The wind is bracing, the sun is setting already. It seems strange to think that the town stands on the brink of a bold new era in solar energy.
But all being well, in a couple of weeks or so, the new solar farm in Hadley will be plugged into the National Grid, its 15,000 glittering panels ready to generate enough energy to power 800 homes.
See also: Poll: Should agricultural land be allowed to be used for solar farms?
"I feel really excited," says Councillor Shaun Davies, Telford and Wrekin Council's cabinet member for economic projects, and a driving force behind the project.
"We're only the second council in the country to produce a solar farm, and it will reduce our carbon footprint."
The site in Wheat Leasows will be the biggest of its kind anywhere in the Midlands. And if the council's projections hold water, it is a win-win situation for all concerned. With the closure of the Ironbridge power station looming, it will give Shropshire a new, pollution-free source of energy, while generating Telford & Wrekin Council extra income from the National Grid.
"This project demonstrates our commitment to show community leadership and to be a greener council," adds Councillor Davies, who is the Labour member for Malinslee on the council.
However, while the development at Hadley might only be the second local authority-backed scheme in the country, it will also be one of the last to benefit from the generous subsidies which have made solar energy such an attractive option for landowners across Shropshire.
Leonie Greene of the Solar Trade Association says it is a myth that solar farms displaced food production.
"Good practice in the industry now routinely combines solar with existing farming activities, such as sheep grazing or pheasant rearing," she says.
"Typically, less than five per cent of the land on which a farm is sited is taken up by fixings, leaving 95 per cent available for other uses.
"People think they are going to take over the countryside, but at the moment the amount of land taken up by solar farms is tiny, it's about 0.02 or 0.03 per cent of the available agricultural land.
"Golf courses take up around two per cent. Even if we got to the amount of solar energy we would like, and the industry was delivering 10 gigawatts of solar farms by 2020, this would take up just 0.1 per cent of agricultural land, less than non-food crops such as linseed."
She argues that as Britain's unpredictable weather creates greater risks for farmers dependent on crop yields, solar energy can help them stabilise their incomes.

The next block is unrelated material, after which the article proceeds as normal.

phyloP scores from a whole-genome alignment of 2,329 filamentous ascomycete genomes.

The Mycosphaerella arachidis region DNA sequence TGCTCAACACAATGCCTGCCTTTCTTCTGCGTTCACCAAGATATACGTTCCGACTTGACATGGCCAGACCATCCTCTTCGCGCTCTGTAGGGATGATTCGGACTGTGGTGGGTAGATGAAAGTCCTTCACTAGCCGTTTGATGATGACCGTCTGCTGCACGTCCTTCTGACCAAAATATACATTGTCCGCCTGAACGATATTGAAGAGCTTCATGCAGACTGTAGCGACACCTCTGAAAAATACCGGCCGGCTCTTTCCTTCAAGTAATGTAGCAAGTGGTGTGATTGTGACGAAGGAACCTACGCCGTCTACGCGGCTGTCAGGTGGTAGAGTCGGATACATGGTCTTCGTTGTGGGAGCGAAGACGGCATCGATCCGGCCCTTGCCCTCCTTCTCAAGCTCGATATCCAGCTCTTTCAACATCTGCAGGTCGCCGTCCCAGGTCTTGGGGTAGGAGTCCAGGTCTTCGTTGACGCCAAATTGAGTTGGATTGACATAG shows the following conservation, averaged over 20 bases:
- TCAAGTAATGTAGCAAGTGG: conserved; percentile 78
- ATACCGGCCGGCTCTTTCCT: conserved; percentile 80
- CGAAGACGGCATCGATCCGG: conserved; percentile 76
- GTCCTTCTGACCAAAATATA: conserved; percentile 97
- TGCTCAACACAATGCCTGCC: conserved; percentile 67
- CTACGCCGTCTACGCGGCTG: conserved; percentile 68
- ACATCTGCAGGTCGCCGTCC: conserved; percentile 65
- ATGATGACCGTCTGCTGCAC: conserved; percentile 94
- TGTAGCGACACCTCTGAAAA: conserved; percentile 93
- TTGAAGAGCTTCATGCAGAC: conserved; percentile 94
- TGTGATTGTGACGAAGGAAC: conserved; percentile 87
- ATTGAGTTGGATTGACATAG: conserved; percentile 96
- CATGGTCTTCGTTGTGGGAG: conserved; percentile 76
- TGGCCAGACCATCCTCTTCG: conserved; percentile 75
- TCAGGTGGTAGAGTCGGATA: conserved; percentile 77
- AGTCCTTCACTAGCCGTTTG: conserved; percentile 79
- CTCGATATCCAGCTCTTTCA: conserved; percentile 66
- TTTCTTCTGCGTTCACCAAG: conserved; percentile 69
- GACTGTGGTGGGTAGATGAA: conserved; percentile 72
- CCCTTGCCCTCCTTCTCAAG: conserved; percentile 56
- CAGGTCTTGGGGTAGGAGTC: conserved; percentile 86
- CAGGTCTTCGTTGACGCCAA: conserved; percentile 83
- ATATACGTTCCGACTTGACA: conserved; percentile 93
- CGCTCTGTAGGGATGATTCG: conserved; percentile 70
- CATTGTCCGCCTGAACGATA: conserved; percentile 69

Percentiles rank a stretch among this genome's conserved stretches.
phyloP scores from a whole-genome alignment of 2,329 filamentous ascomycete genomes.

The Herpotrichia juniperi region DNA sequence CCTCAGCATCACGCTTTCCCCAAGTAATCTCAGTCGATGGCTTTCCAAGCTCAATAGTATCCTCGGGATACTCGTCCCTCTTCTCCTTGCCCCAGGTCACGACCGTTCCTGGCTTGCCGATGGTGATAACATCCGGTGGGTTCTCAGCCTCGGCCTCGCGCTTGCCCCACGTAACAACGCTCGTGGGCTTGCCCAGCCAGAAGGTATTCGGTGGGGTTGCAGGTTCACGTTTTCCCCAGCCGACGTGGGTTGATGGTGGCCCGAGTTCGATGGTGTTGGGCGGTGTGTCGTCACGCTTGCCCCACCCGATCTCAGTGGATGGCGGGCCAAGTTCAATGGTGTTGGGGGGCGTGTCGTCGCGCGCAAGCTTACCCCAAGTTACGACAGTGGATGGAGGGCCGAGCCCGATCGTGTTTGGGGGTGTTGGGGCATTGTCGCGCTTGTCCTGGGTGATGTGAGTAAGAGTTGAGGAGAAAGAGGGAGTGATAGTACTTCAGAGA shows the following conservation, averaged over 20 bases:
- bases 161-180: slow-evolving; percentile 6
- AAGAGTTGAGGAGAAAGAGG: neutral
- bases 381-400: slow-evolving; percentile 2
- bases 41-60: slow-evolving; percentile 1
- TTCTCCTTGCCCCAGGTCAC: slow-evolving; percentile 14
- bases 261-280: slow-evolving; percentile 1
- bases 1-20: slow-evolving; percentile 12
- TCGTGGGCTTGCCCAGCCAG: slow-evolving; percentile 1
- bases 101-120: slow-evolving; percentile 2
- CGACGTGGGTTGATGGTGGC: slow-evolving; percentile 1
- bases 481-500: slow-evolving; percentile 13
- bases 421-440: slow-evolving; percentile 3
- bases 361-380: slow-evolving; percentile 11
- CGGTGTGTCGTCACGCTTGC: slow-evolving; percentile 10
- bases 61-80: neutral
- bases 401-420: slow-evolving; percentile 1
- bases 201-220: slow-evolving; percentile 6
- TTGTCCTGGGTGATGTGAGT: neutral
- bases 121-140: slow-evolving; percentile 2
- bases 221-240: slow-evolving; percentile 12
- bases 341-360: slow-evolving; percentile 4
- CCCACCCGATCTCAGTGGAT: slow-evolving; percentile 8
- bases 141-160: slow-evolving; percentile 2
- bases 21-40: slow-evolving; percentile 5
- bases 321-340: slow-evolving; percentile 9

Renewable energy subsidies for new large-scale solar farms will end in April next year, and from January onwards farmers who use fields for solar panels will not be eligible for payments through the Common Agricultural Policy. The Department for Communities and Local Government has also amended planning rules to ensure that whenever possible solar installations are not put in fields that could be used for farming.
Environment Secretary Liz Truss says the measures are necessary to ensure that they prevent the solar industry taking over Britain's prime farmland. She points out that Britain has 618,000 acres of south-facing commercial roofspace which would be a more appropriate location for solar energy production that much-needed farmers' fields.
She says: "English farmland is some of the best in the world and I want to see it dedicated to growing quality food and crops. I do not want to see its productive potential wasted and its appearance blighted by solar farms. Farming is what our farms are for and it is what keeps our landscape beautiful."
Her statement is music to the ears of Peter van Duijvenvoorde, chairman of the campaign group Save South Shropshire Countryside, which has become concerned about the burgeoning number of planned solar farms.
In September this year, it was revealed that planners were looking at 10 separate applications across Shropshire and Mid-Wales for fields to be turned into solar farms.
This year, the Save South Shropshire Countryside has successfully objected to major applications at Whitton, near Ludlow, and Acton Scott, near Church Stretton, which were turned down by Shropshire Council planners, and this week it was revealed that energy firm TGC Renewables has dropped plans for a 25-acre farm close to Whitton Court at Whitton, near Ludlow, due to "site constraints".
David Wright, Labour MP for Telford, says: "It is good renewable energy but also an income generator, particularly in the case of Telford & Wrekin Council which is the local authority."
However, Mark Pritchard, the Conservative MP for the neighbouring Wrekin constituency, is unimpressed by the council project.
He says: "This is a council that has increased the council tax in three out of the last four years, and yet it is spending £4 million of taxpayer's money on something really that, if there is a market and demand, the private sector should be stepping in to that, and not hard-pressed taxpayers."
Businessman and countryside campaigner Mike Greene is not convinced that solar energy will ever be economically viable, and says the motive for most councils is not the environment, but the subsidies available from the Government.
"When you look at the economics, the reality is that most renewables just don't work, and are unlikely to ever work, if you take away the subsidies that come with setting them up," he says.
"Many councils are keen to invest in solar energy because it's seen as an easy win.They're not driving these plans forward because of any green credentials, by slapping down solar panels they can gain access to Government funding and low-interest loans." Mr Greene, who appeared on the Channel 4 series The Secret Millionaire, says the subsidies have to be huge because solar energy still isn't viable without them.